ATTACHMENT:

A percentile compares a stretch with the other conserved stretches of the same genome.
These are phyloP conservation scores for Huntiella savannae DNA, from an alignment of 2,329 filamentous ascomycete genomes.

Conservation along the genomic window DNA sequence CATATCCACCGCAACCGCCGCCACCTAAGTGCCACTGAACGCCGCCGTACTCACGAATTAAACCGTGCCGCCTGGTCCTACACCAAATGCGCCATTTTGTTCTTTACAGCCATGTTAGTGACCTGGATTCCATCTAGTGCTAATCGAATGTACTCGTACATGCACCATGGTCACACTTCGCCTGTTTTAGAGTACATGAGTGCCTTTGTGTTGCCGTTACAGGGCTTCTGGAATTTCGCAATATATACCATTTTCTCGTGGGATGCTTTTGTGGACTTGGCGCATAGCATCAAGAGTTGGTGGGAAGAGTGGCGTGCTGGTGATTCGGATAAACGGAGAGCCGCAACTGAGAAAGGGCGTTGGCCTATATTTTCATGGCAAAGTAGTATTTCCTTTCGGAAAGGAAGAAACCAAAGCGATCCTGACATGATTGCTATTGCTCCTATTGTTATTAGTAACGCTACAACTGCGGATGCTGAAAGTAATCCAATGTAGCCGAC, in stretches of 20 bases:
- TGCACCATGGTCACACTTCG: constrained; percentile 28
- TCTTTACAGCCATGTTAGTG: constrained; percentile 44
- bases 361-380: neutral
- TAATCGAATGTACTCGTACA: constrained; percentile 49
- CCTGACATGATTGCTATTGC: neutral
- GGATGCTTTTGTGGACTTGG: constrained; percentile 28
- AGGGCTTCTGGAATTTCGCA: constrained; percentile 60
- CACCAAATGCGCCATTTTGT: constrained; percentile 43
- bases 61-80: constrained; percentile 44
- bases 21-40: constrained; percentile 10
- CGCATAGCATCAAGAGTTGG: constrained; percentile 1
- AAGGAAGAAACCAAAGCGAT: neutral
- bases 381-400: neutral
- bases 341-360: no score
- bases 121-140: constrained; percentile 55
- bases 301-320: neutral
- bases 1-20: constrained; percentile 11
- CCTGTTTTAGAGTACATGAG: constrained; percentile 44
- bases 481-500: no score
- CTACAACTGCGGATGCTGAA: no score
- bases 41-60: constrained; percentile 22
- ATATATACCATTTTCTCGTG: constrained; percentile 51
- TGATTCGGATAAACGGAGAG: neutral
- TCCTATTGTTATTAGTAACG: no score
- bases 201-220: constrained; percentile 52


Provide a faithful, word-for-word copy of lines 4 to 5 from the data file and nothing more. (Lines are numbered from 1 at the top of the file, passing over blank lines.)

- TGCACCATGGTCACACTTCG: constrained; percentile 28
- TCTTTACAGCCATGTTAGTG: constrained; percentile 44